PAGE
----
General News of Wednesday, 4 March 2015
Source: Public Agenda
A policy analyst and chairman of the Civil Society Platform on Oil and Gas, Dr Steve Manteaw has advised Ghanaians not to take the account of progress on the various development projects contained in the President’s 2015 State of the Nation Address at face value.
Rather, he said, Members of Parliament, the media and constituents of the various beneficiary districts owe a duty to help verify the existence and state of completion of the said projects, as part of efforts at giving the annual state of the nation address more credibility and relevance.
Speaking in an exclusive interview with Top Radio, Dr Manteaw admitted that the list of road and infrastructure projects, social support programmes, health and educational improvement projects reported by the President were pretty impressive, but added that, the address itself becomes meaningful only within the context of a credible assurance or verification mechanism to confirm the veracity of the supposed progress made.
He recalled that, in 2014, shortly after the President’s state of the nation address, His Excellency, the President issued a directive to all ministers to submit their work programme on how they were going to deliver on the commitments made, particularly those that affected their respective ministries.
The directive, according to Dr Manteaw, also indicated that the ministers will, following the approval of their work programmes, submit quarterly reports showing the progress they were making towards the realisation of the President’s Better Ghana Agenda.
He intimated that, though most of the ministers responded to the directive and submitted their work programmes, some did not. Again, even though there was supposed to have been quarterly reviews of these reports, they did not happen; therefore raising serious questions about the quality of the monitoring and evaluation tools put in place to gauge performance.
The real worry, Dr Manteaw said, is that without an open performance monitoring framework involving the citizenry with feedback to the presidency, the President risks being misinformed by his ministers, advisers, and speech-writers.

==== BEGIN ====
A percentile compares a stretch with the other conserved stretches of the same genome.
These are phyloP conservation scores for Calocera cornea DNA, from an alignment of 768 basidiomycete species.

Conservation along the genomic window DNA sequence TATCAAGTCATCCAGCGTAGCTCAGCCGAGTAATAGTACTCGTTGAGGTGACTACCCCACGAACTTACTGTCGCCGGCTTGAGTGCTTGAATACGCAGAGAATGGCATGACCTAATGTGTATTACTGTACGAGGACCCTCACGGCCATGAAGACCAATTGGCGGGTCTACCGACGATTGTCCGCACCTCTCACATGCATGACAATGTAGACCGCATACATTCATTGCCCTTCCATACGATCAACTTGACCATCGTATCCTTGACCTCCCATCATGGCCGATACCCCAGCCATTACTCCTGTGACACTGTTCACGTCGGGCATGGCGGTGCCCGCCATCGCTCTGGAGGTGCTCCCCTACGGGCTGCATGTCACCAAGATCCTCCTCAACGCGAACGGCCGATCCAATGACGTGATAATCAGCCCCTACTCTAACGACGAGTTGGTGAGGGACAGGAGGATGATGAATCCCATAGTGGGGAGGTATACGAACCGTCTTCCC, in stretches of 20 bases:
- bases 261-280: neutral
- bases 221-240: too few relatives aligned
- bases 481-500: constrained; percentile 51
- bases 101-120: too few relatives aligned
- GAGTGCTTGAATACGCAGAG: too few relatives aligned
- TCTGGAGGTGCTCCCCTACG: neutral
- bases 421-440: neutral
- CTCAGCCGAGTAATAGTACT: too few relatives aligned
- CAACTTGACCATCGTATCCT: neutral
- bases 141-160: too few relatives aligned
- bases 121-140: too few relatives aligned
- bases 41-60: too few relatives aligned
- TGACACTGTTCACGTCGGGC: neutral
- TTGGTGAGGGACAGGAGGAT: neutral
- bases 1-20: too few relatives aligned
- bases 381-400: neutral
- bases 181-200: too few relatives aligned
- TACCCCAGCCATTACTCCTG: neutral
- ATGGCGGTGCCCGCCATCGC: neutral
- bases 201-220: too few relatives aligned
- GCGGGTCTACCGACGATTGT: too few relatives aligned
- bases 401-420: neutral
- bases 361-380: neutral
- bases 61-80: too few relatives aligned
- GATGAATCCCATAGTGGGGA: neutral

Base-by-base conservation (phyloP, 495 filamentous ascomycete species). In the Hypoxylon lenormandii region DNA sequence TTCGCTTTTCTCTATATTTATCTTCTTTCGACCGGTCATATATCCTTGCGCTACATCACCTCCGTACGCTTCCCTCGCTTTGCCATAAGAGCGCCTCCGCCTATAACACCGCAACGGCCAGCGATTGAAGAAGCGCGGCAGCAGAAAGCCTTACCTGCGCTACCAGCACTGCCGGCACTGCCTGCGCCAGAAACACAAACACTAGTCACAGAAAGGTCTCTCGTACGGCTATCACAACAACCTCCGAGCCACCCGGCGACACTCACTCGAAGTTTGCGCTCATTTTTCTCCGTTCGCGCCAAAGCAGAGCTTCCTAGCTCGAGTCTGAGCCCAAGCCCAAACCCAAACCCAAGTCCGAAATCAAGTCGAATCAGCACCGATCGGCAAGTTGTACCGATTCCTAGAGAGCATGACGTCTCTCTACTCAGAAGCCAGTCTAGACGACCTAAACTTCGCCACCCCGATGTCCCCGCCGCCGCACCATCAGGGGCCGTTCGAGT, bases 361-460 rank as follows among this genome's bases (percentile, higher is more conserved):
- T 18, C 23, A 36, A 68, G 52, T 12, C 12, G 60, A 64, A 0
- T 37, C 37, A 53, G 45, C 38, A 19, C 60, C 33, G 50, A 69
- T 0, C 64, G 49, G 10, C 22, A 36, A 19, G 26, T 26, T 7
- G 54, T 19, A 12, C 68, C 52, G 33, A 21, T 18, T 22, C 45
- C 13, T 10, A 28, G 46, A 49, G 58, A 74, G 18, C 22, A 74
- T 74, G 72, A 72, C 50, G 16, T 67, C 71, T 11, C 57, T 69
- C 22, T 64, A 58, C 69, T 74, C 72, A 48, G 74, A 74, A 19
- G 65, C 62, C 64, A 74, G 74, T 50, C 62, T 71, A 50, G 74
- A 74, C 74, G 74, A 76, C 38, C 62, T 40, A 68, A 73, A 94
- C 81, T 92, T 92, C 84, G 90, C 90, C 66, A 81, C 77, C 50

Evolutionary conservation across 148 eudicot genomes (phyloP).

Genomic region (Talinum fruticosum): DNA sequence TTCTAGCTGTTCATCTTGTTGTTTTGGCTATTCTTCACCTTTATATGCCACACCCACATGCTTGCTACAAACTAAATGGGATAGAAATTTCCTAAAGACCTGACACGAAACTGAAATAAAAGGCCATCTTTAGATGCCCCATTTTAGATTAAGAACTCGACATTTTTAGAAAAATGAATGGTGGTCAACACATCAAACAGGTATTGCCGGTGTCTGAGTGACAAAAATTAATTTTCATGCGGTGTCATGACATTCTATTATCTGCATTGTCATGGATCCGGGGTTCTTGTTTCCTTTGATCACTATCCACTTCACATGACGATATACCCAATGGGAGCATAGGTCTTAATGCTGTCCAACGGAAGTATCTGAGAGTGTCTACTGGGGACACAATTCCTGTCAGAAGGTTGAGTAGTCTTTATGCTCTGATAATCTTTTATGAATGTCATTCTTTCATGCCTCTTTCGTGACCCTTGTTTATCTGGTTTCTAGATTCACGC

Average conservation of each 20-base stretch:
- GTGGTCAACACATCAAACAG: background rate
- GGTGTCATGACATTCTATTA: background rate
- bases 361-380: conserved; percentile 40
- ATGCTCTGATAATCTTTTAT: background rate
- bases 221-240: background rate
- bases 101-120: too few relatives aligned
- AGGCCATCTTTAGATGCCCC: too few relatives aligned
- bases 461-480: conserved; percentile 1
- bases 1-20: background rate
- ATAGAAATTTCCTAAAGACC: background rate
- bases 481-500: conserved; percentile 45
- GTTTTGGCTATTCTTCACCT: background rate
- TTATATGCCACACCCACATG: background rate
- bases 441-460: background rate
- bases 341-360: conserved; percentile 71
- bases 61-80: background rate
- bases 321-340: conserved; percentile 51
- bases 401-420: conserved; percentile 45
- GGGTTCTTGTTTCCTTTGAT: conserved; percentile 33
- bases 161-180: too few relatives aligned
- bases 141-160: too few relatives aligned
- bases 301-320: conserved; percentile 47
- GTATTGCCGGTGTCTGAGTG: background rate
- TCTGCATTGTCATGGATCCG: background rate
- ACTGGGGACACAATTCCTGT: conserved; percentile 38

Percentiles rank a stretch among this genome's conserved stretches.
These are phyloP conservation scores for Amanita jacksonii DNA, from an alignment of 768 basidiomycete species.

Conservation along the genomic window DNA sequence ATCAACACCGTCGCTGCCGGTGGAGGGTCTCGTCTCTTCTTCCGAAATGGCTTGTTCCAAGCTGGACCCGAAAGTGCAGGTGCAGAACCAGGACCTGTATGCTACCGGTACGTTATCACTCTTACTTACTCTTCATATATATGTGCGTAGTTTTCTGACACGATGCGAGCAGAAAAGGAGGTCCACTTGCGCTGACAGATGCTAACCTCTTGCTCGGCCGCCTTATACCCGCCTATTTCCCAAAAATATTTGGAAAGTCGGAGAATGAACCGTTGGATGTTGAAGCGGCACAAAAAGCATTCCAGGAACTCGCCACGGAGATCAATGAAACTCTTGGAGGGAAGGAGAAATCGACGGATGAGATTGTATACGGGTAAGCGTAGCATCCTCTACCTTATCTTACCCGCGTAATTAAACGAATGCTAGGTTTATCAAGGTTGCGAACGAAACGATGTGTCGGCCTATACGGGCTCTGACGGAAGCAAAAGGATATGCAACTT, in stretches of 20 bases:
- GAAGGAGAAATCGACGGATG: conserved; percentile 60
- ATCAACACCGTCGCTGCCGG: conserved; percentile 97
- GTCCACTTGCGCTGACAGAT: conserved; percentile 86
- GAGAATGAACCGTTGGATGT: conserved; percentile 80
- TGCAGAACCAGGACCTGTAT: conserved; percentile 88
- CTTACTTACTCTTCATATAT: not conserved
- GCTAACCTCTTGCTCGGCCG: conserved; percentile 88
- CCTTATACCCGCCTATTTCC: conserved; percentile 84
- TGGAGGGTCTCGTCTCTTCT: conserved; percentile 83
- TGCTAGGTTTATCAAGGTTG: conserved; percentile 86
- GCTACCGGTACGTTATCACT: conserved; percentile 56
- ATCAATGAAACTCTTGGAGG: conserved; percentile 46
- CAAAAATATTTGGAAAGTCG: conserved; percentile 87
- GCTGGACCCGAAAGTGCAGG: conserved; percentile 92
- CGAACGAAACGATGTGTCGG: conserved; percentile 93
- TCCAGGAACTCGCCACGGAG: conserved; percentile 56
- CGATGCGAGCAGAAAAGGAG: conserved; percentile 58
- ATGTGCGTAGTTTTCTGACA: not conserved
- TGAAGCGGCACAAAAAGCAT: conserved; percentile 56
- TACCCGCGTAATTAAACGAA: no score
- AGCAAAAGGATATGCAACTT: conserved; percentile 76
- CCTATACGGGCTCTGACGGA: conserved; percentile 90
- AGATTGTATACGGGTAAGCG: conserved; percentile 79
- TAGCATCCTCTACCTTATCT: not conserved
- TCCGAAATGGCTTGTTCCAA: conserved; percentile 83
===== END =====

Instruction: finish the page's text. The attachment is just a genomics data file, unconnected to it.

He wondered how the President will feel if some of the projects he enumerated happen not to be in existence. In the particular case of water, Dr Manteaw said he had made his checks on the supposed improvement in water supply to areas including the Akuapem Ridge as a result of expansion works on the Kpong dam, and has found the President’s report on the supposed improvement to be doubtful.
“The water situation in Akuapem is yet to experience any improvement. This is precisely the reason all of us must get involved in validating what the President says is the state of the nation” he said, adding that, “That is the way to restore credibility to the exercise”.
Dr Manteaw also spoke about energy, and the efforts government was making to arrest the incessant power crisis.
He said he was confident that the government will rise up to the occasion, but as to how soon, will depend on the extent to which it opens up to suggestions. For instance, he said: “while I am enthused about the planned 200,000 rooftop solar systems programme announced by the president, I think in the medium to long term we should be looking at working with Chinese investors to manufacture the panels here, using the abundance of silica sand in the Aboso area in the Western Region to bring down the cost of the panels”.
He regretted that government has not handled the power crisis with the required sense of urgency, but at the same time, happy that it is beginning to wake up to the urgency of the situation the country faces.
On the sale of the Electricity Company of Ghana, Dr Manteaw said he did not believe that, the decision had been willfully taken by the government of Ghana. Rather, he is convinced that, the government is acting under duress from the U.S. Millennium Compact, whose agenda is to open up new opportunities for U.S. businesses, such as General Electric.
He challenged the advocates of ECG’s privatisation to show one successful case of privatisation in Ghana. In his view the best approach to introducing efficiency into the operations of ECG will be to first pay off all debts owed by government institutions to ECG; and then prioritise all ministries, departments and agencies in the distribution of the announced solar systems. “That way, we would have dealt permanently with ECG’s debt overhang and free up resources for retooling in order to engender efficiency.